While popular media portrays a larger number of submissive males than dominant males, studies have disputed this. Businesses catering to BDSM culture show there is a strong and growing market for submissives and dominants of all genders and orientations and a diversity in BDSM communities, both recreational and professional. Professional dominants provide stimulatory services (which may or may not include sex) for submissives.

Beginning in the 1970s, in some American contexts, people would identify their interests by wearing a set of keys on the side of their belt or a color-coded handkerchief in their rear pockets. This practice, called flagging, began in the gay male subculture.


Main article: Top (BDSM)

In BDSM, top means:

  • a dominant partner in sexual play (such as flogging, binding, being master, and humiliating)
  • a partner who applies stimulation to another, and who may or may not be dominant
    • Topping from the bottom is a related BDSM term, meaning a person simultaneously adopts the role of bottom and dom.
    • a service top is a person who applies sensation or control to a bottom, but does so at the bottom's explicit instruction.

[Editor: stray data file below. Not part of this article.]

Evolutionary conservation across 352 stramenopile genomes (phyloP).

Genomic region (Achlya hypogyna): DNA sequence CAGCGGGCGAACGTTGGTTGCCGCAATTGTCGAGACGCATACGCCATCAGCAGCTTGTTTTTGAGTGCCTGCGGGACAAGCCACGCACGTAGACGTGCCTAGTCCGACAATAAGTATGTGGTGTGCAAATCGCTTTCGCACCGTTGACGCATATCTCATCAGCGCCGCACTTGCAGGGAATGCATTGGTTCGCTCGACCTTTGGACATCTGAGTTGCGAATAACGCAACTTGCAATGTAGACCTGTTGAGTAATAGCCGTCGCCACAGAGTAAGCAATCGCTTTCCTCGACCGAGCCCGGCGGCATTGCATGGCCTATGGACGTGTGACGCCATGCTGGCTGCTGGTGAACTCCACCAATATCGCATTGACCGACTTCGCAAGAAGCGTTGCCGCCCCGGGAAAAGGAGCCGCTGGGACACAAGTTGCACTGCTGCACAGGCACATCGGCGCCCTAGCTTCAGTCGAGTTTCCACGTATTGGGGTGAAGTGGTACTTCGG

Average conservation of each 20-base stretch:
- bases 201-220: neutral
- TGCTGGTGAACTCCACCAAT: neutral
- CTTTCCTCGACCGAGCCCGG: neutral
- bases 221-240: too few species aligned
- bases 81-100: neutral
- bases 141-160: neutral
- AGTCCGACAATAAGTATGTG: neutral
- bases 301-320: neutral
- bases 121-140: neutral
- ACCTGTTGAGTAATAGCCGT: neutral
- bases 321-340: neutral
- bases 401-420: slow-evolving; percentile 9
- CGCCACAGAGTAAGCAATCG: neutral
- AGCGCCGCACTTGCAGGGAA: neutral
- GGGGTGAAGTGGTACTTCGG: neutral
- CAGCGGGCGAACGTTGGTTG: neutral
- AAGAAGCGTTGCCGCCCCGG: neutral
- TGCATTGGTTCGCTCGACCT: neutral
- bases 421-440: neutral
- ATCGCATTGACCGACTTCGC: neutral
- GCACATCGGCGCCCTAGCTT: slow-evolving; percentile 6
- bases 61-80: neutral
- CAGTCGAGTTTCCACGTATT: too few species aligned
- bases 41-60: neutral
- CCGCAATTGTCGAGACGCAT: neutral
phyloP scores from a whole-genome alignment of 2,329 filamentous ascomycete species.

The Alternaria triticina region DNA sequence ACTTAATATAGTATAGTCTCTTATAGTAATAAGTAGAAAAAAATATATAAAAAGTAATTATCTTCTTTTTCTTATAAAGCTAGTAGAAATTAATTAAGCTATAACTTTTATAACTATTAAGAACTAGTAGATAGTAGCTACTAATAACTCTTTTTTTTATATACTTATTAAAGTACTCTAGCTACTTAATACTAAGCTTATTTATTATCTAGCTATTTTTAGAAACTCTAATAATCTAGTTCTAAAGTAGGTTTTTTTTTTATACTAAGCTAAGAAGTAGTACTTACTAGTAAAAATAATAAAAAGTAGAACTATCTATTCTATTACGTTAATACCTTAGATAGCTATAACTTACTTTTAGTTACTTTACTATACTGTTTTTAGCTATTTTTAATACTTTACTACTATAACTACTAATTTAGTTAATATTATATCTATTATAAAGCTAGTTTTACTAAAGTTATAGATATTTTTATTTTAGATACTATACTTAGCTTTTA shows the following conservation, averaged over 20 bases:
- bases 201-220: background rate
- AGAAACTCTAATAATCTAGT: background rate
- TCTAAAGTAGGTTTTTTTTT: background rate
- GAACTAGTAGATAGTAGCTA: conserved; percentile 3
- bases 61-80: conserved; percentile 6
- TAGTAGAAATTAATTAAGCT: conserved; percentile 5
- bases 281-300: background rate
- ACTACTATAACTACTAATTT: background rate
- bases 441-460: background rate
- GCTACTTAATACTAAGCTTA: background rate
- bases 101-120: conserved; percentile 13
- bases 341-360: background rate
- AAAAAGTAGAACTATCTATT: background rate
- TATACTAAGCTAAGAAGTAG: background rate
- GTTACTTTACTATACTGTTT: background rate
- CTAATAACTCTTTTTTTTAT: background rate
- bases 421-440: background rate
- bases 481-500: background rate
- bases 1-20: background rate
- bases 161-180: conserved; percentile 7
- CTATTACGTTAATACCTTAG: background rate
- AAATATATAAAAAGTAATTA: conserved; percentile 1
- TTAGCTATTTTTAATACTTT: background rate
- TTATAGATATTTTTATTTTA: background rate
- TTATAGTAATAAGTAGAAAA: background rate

Main article: Bottom (BDSM)

In BDSM, bottom means:

  • a submissive partner in sexual play (such as in being flogged, tied, humiliated, or made to serve)
  • a partner who enjoys submission on a temporary, limited basis
  • a partner who receives stimulation from another

A bottom in BDSM does not have to be the receptive partner; for example, a female dominant may command her submissive to penetrate her.


Main article: Switch (BDSM)

A switch is someone who participates in BDSM activities sometimes as a top and other times as a bottom or (in the case of dominance and submission) sometimes as a dominant and other times as a submissive.

Dominant and submissive